Also, several years after the beginning of this thread, we still don’t have a definitive official answer for the average lifespan of a gen 2 Prius high voltage battery. Based on the publicly available user data I found when I bought my car in 2017, the batteries seem to be designed to last 10 years and 150,000 miles, with average reported failures occurring at 11-12 years old and 160,000 miles. But it’s also important to note that battery failures only occurred in between 2-10% of the cars I could find based on information gathered from surveys here as well as True Delta and some articles by Consumer Reports.

    Considering all gen 2 Prii are now 12+ years old and many have over 160,000 miles on them, we’re now in a spot where it’s far more about each individual car, how well it was maintained, the climate it was in, and the driving patterns used with it. All these things can affect high voltage battery lifespan, along with variations in the quality of the individual battery modules. Some Prius battery packs may last 20 years or more, and we already know of a number that have lasted several hundred thousand miles.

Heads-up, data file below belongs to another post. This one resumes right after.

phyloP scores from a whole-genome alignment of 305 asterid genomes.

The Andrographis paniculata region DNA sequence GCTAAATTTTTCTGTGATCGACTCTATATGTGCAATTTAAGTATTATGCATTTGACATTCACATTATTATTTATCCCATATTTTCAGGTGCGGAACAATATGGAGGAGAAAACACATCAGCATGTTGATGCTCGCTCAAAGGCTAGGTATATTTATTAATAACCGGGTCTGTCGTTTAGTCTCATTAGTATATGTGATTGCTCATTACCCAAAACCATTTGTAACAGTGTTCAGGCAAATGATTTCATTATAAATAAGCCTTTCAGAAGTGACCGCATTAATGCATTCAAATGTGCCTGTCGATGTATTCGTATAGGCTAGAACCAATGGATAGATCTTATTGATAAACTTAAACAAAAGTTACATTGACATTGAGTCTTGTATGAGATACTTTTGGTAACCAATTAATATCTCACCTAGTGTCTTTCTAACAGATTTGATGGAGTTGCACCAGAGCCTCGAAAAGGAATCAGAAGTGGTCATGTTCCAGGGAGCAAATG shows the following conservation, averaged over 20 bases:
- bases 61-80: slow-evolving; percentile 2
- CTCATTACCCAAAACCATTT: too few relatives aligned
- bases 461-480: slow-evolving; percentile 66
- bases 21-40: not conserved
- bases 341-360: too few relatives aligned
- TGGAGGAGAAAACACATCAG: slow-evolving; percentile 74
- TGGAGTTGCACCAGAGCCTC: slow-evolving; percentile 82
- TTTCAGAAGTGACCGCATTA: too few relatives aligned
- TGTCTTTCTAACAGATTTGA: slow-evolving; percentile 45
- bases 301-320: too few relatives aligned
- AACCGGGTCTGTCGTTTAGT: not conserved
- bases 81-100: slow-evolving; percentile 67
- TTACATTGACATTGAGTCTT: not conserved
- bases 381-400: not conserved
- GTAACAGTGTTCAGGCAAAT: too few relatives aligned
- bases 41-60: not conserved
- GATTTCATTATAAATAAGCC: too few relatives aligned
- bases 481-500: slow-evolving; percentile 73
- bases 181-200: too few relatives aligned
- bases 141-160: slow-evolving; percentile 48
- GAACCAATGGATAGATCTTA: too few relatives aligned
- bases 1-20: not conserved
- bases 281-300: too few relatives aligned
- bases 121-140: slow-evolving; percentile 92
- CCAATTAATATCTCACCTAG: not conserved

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  8. wjtracy

    wjtracy Senior Member

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    Our 2006 battery lasted about 13.5-years and 195k miles. We traded for a 2020 RAV4HV at that point.
    I have a theory that Toyota improved HV batt life by about 2008/2009 model year, but of course Toyota is not disclosing any information about batt life, so it's just a hunch based on reports here.

    Gen2 batt life has always been thought to be a function of Age + Miles. Also Gen2 has the control system allows driver to completely drain the HV battery after EMPTY on fuel, so that caused some batt deaths that otherwise would not have happened. Also they say heat is bad, but I do not know, my batt died in the winter....thought it would die in summer.

    I don't see too many Gen2 on the road these days. I think Gen2 are great for about 14 years and then too many big ticket item$$, unless you are good at DIY.. I would have to guess many 2006 model year have had bad batts by now.
     
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  9. drone13

    drone13 Junior Member